In a sustainability initiative aiming to produce less waste at parties, several fraternities and other student groups have joined together in an effort to use recyclable cups instead of red Solo cups.
Last June, Republican representatives Matt Salmon of Arizona and Pete Sessions and Kay Granger of Texas submitted a bill into the United States House of Representatives that has been deemed the Safe Campus Act. This bill, if passed, would prevent college campuses nationwide from investigating sexual assault cases unless the police are also involved in the investigation.
With yet another incarnation of the ThurtenE Carnival in the books, Wash. U. students are once again left with more questions than answers, more gripes than good feelings about the whole event.
Controversy erupted over the weekend when a statistics student published his prediction that all Washington University fraternities would be suspended by May 2015.
On Nov. 1, Washington University’s chapter of Sigma Phi Epsilon was suspended and told to halt operations indefinitely due to an ongoing investigation. But since then, no verified facts have emerged as to what happened and why the fraternity was punished.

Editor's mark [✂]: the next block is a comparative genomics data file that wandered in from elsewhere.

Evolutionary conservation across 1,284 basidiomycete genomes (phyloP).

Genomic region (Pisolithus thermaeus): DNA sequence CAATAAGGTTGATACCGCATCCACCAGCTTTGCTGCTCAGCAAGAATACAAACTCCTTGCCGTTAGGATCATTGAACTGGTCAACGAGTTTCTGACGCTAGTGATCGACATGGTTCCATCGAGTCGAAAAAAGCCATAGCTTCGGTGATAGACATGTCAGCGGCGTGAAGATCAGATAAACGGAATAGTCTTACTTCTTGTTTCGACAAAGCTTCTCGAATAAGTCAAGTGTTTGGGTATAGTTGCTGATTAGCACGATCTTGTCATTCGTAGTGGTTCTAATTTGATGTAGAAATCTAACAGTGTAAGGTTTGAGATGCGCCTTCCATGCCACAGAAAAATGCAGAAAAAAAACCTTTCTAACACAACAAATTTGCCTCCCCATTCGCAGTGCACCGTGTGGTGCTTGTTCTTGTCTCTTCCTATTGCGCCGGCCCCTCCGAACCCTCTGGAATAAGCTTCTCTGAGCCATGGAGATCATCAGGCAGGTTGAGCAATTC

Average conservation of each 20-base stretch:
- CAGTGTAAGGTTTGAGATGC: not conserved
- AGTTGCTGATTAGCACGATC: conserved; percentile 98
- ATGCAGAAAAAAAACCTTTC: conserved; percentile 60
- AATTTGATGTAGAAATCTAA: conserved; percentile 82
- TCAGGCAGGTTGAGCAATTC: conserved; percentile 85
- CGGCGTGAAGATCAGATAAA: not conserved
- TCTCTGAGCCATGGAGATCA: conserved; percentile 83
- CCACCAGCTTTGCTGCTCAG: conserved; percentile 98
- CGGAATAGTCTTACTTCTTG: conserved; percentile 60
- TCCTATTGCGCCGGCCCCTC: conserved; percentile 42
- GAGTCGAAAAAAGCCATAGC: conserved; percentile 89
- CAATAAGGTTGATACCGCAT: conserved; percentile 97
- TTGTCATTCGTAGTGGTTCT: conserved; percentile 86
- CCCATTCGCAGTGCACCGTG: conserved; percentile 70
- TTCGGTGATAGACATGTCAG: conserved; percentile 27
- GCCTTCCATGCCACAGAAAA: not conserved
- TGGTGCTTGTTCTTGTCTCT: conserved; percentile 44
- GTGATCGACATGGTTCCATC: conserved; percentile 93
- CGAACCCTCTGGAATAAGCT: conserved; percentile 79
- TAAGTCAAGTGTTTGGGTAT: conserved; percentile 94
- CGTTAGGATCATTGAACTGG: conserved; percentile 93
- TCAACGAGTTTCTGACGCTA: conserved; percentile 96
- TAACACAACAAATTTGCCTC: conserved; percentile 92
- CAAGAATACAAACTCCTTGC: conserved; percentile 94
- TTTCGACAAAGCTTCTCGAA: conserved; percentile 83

All I can say is wow…my first W.I.L.D. was even more wild than I thought W.I.L.D. could be. Out of the dozens and dozens of stories I’ve heard from my upperclassmen friends, not one could even begin to accurately describe the phenomenon that is the concert in Brookings Quad.
The Green Cup, a student-organized sustainability competition, will pit Residential Colleges against one another in an effort to reduce electrical energy usage. The contest will take place simultaneously among fraternity houses. Students will be able to track their progress in real time through the competition’s website, greencup.wustl.edu, which goes live Monday.
[media-credit name="Courtesy of Michael Fink" align="alignright" width="300"][/media-credit] According to many students, Washington University has a very distinct fraternity culture—in that it doesn’t really have a “fraternity culture” at all. But that hasn’t kept hundreds of Wash. U.
Fraternity members of Washington University have been prohibited from drinking alcohol on porches of fraternity houses this year. According to David Wallace, Coordinator of Greek Housing Program, such a measure was the last step in a three-year alcohol policy.
Exactly 200 men at Washington University accepted bids in the first week of February to become a member of one of 11 active social fraternities on campus. Four hundred and fifty-three men had registered online, although the actual numbers are estimated to be lower, said Dave Wallace, coordinator for Greek housing programs.